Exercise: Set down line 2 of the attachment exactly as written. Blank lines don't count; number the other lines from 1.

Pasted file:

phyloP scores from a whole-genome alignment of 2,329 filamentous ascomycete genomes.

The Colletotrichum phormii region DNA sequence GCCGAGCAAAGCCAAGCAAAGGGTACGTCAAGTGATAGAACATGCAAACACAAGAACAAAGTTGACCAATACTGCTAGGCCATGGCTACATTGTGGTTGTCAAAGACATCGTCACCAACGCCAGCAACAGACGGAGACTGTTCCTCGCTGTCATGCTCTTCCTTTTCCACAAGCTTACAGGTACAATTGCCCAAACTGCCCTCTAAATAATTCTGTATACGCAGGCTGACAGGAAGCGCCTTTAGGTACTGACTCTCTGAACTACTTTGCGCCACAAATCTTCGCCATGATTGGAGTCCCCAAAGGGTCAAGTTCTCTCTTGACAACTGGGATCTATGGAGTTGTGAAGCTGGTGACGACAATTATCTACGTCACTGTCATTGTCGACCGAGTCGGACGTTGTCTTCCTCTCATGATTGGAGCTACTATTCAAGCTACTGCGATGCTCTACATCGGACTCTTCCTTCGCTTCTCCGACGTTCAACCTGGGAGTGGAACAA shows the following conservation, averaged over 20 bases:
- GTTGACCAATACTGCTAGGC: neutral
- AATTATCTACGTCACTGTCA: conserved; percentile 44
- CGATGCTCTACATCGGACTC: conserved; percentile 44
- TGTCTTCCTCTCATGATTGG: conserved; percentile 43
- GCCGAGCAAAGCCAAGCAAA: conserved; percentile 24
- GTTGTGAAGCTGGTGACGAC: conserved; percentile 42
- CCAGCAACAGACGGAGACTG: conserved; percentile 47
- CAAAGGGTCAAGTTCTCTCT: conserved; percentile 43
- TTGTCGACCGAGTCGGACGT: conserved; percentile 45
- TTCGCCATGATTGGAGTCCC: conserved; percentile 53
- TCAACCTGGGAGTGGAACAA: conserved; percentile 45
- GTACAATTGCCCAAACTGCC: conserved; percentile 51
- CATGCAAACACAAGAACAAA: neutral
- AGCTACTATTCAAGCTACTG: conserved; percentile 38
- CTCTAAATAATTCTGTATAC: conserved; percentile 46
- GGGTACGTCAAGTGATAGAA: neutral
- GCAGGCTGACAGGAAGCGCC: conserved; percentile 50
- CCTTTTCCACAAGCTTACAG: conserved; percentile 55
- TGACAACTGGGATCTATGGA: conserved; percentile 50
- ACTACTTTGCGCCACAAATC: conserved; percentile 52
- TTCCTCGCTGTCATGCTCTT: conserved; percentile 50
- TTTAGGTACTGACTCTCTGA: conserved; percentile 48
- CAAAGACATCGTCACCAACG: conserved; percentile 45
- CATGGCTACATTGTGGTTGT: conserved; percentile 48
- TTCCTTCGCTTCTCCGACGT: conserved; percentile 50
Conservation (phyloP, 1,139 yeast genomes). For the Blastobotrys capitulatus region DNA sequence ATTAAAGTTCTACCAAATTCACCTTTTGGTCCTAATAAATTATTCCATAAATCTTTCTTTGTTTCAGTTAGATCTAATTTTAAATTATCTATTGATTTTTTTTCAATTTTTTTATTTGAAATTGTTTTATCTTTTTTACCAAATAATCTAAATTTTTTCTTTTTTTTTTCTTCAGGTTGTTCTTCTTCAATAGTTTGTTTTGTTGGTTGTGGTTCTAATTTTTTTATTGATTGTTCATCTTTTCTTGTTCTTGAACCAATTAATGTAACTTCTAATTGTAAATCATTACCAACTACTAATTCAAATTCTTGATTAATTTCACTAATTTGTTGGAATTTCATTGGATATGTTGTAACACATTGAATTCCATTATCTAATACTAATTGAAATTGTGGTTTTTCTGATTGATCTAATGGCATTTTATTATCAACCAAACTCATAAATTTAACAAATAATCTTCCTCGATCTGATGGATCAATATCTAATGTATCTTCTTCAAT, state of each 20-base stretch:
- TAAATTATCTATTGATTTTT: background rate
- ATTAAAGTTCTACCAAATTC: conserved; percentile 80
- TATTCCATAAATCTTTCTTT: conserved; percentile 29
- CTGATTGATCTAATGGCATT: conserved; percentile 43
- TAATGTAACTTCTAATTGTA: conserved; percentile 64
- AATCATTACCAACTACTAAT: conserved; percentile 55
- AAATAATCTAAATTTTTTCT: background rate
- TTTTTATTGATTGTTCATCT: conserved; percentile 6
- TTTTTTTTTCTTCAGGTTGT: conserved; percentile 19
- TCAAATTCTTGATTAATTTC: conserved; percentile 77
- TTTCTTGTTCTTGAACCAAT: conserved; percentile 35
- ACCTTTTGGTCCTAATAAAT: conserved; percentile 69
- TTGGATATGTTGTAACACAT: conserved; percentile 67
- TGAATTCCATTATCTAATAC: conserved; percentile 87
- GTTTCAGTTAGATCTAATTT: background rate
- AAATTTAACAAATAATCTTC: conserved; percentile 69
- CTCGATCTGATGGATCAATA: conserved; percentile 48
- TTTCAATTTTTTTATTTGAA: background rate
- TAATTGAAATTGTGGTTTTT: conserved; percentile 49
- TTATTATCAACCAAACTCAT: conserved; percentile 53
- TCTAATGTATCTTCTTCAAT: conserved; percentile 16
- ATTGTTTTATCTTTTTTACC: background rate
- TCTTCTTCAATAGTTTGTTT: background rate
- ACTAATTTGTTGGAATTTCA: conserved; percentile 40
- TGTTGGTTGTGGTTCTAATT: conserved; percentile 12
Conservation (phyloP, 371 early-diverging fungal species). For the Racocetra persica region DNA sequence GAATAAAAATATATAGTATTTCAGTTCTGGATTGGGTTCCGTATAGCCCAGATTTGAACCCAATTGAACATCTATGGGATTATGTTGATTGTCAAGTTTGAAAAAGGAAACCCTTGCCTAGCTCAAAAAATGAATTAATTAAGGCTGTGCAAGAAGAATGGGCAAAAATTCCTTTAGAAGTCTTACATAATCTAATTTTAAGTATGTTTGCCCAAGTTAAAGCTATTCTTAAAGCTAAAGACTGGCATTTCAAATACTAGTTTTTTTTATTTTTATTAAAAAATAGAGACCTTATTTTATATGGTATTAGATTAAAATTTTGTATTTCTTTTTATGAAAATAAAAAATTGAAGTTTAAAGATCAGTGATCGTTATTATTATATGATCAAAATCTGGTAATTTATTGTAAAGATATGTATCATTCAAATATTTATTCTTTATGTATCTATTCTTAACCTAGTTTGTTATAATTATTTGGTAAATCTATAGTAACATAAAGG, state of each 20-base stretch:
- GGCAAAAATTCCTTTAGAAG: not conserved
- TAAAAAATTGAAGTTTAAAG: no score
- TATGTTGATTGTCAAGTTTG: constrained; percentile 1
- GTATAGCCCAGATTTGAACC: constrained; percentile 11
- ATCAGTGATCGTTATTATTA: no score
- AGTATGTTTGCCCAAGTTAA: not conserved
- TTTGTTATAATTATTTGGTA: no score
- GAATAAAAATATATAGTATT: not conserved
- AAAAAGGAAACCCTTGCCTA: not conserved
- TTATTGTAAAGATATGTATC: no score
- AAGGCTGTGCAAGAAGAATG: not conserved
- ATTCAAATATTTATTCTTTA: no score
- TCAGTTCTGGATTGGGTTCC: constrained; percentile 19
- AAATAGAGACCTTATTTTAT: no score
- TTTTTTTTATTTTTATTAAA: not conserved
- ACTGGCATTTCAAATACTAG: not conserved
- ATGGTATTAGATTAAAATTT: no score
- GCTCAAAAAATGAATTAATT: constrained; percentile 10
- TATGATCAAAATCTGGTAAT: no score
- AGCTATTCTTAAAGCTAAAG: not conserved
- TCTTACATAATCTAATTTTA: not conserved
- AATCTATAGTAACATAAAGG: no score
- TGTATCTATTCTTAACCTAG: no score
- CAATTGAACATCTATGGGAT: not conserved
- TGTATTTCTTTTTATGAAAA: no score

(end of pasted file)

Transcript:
The Colletotrichum phormii region DNA sequence GCCGAGCAAAGCCAAGCAAAGGGTACGTCAAGTGATAGAACATGCAAACACAAGAACAAAGTTGACCAATACTGCTAGGCCATGGCTACATTGTGGTTGTCAAAGACATCGTCACCAACGCCAGCAACAGACGGAGACTGTTCCTCGCTGTCATGCTCTTCCTTTTCCACAAGCTTACAGGTACAATTGCCCAAACTGCCCTCTAAATAATTCTGTATACGCAGGCTGACAGGAAGCGCCTTTAGGTACTGACTCTCTGAACTACTTTGCGCCACAAATCTTCGCCATGATTGGAGTCCCCAAAGGGTCAAGTTCTCTCTTGACAACTGGGATCTATGGAGTTGTGAAGCTGGTGACGACAATTATCTACGTCACTGTCATTGTCGACCGAGTCGGACGTTGTCTTCCTCTCATGATTGGAGCTACTATTCAAGCTACTGCGATGCTCTACATCGGACTCTTCCTTCGCTTCTCCGACGTTCAACCTGGGAGTGGAACAA shows the following conservation, averaged over 20 bases: